Letter Accepting Resignation of James F. Byrnes as Secretary of State.
My dear Jim:
I have weighed carefully the considerations set forth in your letter of December 19, 1946, and in your letter of April 16, 1946, each emphasizing your desire to retire from the office of Secretary of State. Because I know how vital these considerations are, I must accede to your desire.
I accept, therefore, with great reluctance and heartfelt regret, your resignation effective at the close of business on January 10, 1947, or upon the qualification of your successor.
I realize full well how arduous and complex have been the problems which have fallen to you since you took office in July, 1945. Big events were then impending and the months that have ensued have presented problems of the utmost moment, with all of which you have dealt with rare tact and judgment and--when necessary--firmness and tenacity of purpose.
Yours has been a steadying hand as you have met the difficult problems which have arisen with such unvarying succession.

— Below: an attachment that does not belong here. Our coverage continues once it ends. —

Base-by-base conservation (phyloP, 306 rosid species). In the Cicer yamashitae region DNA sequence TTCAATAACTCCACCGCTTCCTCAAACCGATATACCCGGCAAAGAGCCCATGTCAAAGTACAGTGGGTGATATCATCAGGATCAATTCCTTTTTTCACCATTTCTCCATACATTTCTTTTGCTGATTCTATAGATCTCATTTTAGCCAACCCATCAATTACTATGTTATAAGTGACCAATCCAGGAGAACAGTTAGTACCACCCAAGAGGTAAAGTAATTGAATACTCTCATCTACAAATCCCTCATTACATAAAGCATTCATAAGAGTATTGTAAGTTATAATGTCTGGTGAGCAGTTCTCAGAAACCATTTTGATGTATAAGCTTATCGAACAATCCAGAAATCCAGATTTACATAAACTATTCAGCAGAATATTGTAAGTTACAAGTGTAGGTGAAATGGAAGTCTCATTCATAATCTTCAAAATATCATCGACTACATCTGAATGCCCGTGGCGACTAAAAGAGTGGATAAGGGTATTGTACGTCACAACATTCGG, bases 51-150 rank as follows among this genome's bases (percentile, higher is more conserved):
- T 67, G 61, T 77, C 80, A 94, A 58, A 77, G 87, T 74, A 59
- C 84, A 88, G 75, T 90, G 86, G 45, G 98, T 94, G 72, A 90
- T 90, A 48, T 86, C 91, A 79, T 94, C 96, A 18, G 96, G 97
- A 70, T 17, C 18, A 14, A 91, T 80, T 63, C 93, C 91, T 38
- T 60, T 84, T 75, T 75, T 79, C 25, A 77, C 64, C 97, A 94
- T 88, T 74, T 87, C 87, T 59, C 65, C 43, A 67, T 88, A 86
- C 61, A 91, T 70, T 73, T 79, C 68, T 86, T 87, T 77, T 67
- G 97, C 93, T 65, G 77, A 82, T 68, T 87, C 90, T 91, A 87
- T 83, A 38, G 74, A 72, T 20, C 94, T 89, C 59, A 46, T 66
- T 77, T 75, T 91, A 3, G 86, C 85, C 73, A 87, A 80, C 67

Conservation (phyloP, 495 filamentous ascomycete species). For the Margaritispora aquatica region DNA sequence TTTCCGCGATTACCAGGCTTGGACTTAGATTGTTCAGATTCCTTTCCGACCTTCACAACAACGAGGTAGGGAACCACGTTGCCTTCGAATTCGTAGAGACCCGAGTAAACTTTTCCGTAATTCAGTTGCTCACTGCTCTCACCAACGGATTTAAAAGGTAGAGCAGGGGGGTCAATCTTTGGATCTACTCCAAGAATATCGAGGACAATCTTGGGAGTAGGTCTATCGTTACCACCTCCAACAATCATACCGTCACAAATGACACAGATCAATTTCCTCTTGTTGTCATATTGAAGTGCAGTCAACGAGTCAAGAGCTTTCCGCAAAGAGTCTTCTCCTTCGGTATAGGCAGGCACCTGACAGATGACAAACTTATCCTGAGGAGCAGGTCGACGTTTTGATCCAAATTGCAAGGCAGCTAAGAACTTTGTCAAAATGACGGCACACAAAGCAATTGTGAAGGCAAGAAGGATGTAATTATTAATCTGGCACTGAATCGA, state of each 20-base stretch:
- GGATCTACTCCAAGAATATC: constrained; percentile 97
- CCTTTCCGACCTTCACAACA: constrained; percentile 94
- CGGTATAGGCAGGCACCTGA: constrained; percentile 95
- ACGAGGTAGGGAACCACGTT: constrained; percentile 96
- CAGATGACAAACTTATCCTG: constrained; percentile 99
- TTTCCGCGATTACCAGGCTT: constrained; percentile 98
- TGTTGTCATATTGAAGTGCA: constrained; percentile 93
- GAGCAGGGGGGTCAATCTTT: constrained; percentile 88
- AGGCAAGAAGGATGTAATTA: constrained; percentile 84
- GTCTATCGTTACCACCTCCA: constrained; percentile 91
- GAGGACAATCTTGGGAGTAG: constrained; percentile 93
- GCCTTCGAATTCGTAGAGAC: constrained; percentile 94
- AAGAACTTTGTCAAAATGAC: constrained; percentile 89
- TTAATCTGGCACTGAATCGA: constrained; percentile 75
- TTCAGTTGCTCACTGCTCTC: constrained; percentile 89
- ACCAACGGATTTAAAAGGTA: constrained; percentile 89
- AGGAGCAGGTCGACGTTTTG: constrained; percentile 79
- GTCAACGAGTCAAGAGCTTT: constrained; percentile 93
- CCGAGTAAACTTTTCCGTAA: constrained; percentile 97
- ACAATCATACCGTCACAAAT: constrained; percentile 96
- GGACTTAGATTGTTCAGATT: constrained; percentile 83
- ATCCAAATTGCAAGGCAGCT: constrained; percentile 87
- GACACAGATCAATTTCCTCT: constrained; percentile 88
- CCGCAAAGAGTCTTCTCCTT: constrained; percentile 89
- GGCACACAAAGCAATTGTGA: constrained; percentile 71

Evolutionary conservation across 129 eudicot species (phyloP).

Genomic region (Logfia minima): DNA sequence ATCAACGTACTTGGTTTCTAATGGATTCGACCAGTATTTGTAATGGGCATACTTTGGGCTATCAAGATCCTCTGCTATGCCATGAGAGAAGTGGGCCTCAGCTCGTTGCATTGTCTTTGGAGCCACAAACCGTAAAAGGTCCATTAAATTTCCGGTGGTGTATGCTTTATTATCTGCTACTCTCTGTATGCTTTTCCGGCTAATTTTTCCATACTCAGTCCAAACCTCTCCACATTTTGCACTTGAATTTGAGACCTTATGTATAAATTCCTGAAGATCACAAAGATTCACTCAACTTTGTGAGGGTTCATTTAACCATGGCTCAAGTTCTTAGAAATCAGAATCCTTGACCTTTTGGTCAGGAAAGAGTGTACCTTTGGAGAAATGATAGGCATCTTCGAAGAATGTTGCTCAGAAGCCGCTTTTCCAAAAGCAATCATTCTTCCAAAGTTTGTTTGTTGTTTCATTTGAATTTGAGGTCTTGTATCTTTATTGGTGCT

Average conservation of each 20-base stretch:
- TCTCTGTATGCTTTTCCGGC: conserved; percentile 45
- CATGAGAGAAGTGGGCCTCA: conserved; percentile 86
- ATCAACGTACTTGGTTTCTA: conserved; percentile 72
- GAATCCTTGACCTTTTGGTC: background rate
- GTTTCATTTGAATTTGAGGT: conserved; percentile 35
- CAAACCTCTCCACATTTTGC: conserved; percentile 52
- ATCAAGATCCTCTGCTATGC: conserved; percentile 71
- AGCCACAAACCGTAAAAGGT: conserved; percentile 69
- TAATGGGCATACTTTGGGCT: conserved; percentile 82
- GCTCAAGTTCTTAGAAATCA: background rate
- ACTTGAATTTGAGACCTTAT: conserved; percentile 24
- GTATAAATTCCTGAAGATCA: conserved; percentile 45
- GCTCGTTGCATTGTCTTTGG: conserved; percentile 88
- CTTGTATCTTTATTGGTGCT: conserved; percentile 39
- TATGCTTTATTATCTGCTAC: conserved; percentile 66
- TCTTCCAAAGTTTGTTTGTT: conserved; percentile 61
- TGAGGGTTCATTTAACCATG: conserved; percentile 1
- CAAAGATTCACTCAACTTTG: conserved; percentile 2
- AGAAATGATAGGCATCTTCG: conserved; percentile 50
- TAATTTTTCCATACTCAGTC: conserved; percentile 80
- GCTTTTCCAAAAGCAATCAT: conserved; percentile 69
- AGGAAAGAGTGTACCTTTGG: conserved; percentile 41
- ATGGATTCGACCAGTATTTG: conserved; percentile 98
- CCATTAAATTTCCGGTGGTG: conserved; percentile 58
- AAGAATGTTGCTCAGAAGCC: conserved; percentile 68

For all that you did during the war, and in the making of the peace, you have earned the thanks of the Nation. So I say: well done, in the hope that we can continue to call upon you for the counsel which you can give out of so rich and varied an experience.
With every good wish,
Very sincerely yours,
HARRY S. TRUMAN
Note: Mr. Byrnes served as Secretary of State from July 3, 1945, to January 21, 1947. His letters of resignation dated April 16, 1946, and December 19, 1946, were released with the President's reply.
Harry S. Truman, Letter Accepting Resignation of James F. Byrnes as Secretary of State. Online by Gerhard Peters and John T. Woolley, The American Presidency Project https://www.presidency.ucsb.edu/node/232669